For further information about Koalas click here.


In the Koala House

Our guide took us through the Koala House where we spent quite some time. If you're lucky, they'll be awake, and you can have your photo taken with them - you can't hold them, (although you can cuddle a koala during the day) but you are allowed to (gently) pat them. I was so pleased to get 'up close and personal' with this little fellow.
Isn't he cute?


The Mumma and the Pappa

The koala on the left is the female, the male is on the right. The above photo is from Wikipedia - I have included it to show the differences between the male and the female.



Around the Campfire - Billy Tea and Damper

After seeing the animals we all sat around the campfire and had billy tea and damper. The tea is fragrant with Eucalyptus and is served in small baked enamel mugs and the damper is dipped in Cocky's Joy - Mmm...mmm... delicious! Hanging around the campfire took me back to the days when we'd go up to Emu Bottom (in Sunbury) for billy tea and damper and bush dancing.

The kangaroos are very partial to sharing your food and will hop over to you and wait in the hope that you will share some with them - of course everybody did. They must be the best fed kangaroos in Australia!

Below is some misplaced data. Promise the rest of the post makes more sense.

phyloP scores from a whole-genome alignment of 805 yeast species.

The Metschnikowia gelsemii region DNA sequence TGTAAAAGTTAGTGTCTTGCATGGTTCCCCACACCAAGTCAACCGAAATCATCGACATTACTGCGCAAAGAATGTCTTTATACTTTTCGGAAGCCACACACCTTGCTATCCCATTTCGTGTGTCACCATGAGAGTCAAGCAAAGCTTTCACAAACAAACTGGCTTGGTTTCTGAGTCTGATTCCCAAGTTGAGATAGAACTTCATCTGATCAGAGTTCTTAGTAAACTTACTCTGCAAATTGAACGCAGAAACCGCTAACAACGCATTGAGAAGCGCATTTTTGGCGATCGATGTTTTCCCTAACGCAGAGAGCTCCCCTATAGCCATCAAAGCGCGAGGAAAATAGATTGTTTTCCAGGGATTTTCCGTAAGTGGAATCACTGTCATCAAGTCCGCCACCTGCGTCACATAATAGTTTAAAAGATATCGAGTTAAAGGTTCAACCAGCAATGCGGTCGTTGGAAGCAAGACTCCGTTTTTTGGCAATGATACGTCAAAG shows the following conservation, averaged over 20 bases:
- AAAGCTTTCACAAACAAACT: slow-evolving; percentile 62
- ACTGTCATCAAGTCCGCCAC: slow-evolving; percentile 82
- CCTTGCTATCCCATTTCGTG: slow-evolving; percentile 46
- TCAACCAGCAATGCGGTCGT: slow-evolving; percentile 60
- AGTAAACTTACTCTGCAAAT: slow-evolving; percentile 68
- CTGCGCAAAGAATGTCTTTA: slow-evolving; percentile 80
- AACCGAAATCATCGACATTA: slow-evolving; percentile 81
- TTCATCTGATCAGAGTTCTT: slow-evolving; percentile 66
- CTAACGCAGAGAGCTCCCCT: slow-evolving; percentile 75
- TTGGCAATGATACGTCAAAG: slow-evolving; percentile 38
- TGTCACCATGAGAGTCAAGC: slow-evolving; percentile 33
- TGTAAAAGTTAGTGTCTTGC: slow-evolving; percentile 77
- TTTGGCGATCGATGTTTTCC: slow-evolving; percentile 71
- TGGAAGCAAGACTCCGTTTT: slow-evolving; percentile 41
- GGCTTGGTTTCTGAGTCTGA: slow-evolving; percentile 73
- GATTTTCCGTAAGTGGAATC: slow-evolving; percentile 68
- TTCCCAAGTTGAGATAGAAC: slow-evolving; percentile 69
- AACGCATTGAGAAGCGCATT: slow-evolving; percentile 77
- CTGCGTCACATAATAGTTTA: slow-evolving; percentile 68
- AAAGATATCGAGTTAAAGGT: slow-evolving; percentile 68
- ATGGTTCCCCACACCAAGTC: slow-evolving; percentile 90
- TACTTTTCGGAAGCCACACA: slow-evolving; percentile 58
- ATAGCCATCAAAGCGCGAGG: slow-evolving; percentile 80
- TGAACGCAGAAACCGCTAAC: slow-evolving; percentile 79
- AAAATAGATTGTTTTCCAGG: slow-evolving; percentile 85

After everyone had had their fill, it was time to wash our hands and head back to the undercover area for a spot of music and bush dancing.

14. Cairns - Tropical Night Zoo

Monday 22 September

When the sun goes down come along and see what the local indigenous folk of the animal world get up to. For a touch of "Australiana", you can't go past the Cairns Tropical Night Zoo. They do pick-ups and drop-offs (good if you want more than one drink!) and you leave at 7.30pm.



First you start off with an Aussie barbie - steak, chook (chicken), fish, roast spuds, and tomato and salads. There's champagne, beers, wines and soft drinks. For dessert I had Pavlova and cream (2 helpings). After this the guide took us around (with a torch) to see some of the animals - lots of alligators and crocodiles. I took heaps of photos, but unfortunately deleted them. (Well, you live and learn eh?)


Cockatoo



Ring Tail Possum

Meet "Blossom", the ring tail possum. All the people there were in raptures over this cute, furry little creature.


Barn Owl

13. Mossman Gorge - The Suspension Bridge

Monday 22 September

The Rex Creek Suspension Bridge is a real treat and was one of the highlights of my trip to Mossman Gorge. I waited for several minutes to get a photo without people on the bridge. The best part of crossing this bridge is when you're sort of in the middle, jump up and down making the bridge "swing" - doesn't half scare some of the tourists.

I am ashamed to say I was guilty of this and derived the greatest pleasure from it - childish I know, but lots of fun!


Rex Creek Suspension Bridge



Swimming anyone?

One of the popular water holes for swimming and just general water play.


Rock Pool




Australian Bush Turkey

The Australian Brush-turkey Alectura lathami, also frequently called the Scrub Turkey or Bush Turkey, is a common, widespread species found in Eastern Australia from FNQ to the Illawarra in NSW and grows 60–75 cm and has a wingspan of about 85 cm. This fellow was running about at quite a fast pace. You can read more information about these birds here.

12. Mossman Gorge - Car Hire and the Gorge

Monday 22 September